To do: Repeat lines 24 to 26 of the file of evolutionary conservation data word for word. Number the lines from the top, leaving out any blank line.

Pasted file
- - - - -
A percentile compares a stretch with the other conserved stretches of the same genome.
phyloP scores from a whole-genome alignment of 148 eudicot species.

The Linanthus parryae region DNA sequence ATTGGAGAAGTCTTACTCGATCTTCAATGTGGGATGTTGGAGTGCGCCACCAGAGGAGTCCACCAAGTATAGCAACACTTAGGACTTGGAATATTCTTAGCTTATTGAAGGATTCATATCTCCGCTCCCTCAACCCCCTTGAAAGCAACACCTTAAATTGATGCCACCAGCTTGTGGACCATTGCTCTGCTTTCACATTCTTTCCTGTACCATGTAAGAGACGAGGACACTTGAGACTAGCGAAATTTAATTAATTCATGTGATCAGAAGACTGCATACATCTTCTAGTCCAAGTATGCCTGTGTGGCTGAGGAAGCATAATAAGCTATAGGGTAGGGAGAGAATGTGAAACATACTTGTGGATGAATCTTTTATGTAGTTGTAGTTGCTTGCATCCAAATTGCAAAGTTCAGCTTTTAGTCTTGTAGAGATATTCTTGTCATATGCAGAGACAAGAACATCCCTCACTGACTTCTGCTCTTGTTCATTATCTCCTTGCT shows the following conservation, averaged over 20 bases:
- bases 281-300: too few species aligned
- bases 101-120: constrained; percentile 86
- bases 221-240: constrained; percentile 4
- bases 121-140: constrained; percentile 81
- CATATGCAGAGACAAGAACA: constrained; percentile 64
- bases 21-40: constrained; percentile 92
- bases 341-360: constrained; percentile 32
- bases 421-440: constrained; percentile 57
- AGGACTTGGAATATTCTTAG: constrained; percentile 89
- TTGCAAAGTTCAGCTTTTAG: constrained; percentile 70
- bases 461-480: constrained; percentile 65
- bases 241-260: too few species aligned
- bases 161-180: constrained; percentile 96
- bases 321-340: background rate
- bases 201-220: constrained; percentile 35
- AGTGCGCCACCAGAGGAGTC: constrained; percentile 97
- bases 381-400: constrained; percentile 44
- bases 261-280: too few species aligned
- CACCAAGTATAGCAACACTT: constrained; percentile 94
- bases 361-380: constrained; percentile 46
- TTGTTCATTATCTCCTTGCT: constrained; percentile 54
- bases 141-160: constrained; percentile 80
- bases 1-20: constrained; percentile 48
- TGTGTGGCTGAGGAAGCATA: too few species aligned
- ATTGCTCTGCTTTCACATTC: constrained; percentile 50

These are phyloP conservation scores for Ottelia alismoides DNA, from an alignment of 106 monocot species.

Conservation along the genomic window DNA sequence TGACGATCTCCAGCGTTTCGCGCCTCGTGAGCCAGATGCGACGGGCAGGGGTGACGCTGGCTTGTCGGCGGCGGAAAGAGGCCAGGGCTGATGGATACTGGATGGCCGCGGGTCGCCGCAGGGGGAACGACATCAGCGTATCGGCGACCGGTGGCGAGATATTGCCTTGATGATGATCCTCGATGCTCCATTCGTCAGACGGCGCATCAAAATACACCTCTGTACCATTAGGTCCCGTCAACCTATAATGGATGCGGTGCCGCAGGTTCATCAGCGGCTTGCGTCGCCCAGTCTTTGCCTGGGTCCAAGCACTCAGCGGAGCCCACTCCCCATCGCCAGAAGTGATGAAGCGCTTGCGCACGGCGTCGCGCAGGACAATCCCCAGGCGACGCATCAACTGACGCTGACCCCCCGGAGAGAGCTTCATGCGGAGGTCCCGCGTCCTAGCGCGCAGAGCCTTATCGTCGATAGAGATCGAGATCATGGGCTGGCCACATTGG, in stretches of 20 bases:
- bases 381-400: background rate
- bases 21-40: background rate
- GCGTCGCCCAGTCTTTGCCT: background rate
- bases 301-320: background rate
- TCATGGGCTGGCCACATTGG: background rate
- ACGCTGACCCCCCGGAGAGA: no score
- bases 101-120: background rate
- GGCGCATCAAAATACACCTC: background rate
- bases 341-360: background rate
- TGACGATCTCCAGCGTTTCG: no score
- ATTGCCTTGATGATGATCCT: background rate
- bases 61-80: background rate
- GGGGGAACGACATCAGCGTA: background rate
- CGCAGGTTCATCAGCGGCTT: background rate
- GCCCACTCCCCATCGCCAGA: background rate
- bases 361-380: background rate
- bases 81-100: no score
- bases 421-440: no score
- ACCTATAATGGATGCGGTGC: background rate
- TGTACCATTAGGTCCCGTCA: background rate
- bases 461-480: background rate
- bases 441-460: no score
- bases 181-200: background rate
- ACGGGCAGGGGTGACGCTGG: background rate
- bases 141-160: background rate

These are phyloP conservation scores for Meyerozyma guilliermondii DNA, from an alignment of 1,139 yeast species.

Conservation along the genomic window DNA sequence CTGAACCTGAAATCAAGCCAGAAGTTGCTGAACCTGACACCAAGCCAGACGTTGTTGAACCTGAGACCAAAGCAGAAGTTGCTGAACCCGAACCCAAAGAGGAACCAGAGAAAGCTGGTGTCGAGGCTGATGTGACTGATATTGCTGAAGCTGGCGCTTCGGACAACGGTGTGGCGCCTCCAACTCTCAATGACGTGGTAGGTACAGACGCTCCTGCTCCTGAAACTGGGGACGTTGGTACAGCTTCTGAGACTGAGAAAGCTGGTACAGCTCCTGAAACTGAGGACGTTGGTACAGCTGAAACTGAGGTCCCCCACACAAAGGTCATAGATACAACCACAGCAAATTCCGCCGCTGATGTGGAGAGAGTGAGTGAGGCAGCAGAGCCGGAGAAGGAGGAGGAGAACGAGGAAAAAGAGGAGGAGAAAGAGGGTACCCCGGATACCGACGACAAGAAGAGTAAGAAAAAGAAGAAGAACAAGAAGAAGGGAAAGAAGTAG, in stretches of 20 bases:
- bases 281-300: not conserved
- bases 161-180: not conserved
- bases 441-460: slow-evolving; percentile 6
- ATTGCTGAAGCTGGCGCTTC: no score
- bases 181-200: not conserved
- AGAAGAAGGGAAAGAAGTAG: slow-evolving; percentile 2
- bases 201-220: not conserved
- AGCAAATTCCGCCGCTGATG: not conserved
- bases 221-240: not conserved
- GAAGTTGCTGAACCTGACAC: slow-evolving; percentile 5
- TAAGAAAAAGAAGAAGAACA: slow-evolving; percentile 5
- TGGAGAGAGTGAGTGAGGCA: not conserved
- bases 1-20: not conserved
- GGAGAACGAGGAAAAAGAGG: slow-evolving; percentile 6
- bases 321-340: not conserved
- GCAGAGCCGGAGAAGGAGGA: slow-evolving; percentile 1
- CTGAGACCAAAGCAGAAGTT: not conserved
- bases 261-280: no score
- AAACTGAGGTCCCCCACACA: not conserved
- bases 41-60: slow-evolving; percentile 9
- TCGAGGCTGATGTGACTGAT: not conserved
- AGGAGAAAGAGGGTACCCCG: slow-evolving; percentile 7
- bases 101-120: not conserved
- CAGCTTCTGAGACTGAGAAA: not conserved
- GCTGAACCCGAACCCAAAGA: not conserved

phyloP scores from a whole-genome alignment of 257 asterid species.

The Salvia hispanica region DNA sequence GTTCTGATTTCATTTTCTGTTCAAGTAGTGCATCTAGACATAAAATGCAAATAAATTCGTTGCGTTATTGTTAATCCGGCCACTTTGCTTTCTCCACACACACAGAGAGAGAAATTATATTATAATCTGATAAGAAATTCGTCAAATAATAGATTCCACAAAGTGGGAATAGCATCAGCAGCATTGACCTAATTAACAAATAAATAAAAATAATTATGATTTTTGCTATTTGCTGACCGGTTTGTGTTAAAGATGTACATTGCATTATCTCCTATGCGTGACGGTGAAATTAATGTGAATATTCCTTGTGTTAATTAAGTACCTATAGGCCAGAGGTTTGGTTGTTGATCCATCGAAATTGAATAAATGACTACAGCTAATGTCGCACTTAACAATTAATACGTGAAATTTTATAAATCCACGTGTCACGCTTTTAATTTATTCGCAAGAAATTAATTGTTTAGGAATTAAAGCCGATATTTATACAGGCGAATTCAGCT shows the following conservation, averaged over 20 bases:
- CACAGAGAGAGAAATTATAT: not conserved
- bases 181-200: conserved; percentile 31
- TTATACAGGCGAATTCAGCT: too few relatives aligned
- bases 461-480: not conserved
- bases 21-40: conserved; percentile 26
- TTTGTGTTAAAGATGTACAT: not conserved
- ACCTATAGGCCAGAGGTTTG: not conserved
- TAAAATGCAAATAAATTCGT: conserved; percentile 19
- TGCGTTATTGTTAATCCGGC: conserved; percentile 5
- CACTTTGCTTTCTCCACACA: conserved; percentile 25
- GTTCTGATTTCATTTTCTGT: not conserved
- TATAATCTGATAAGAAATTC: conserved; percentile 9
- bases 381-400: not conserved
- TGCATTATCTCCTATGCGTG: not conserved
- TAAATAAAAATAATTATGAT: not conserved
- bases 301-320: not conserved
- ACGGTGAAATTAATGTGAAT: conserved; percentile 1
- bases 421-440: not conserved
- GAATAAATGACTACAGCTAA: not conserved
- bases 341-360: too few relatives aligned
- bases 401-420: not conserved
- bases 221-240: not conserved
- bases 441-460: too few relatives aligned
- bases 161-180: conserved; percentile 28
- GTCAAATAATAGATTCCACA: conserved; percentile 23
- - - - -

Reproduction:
- TTGTTCATTATCTCCTTGCT: constrained; percentile 54
- bases 141-160: constrained; percentile 80
- bases 1-20: constrained; percentile 48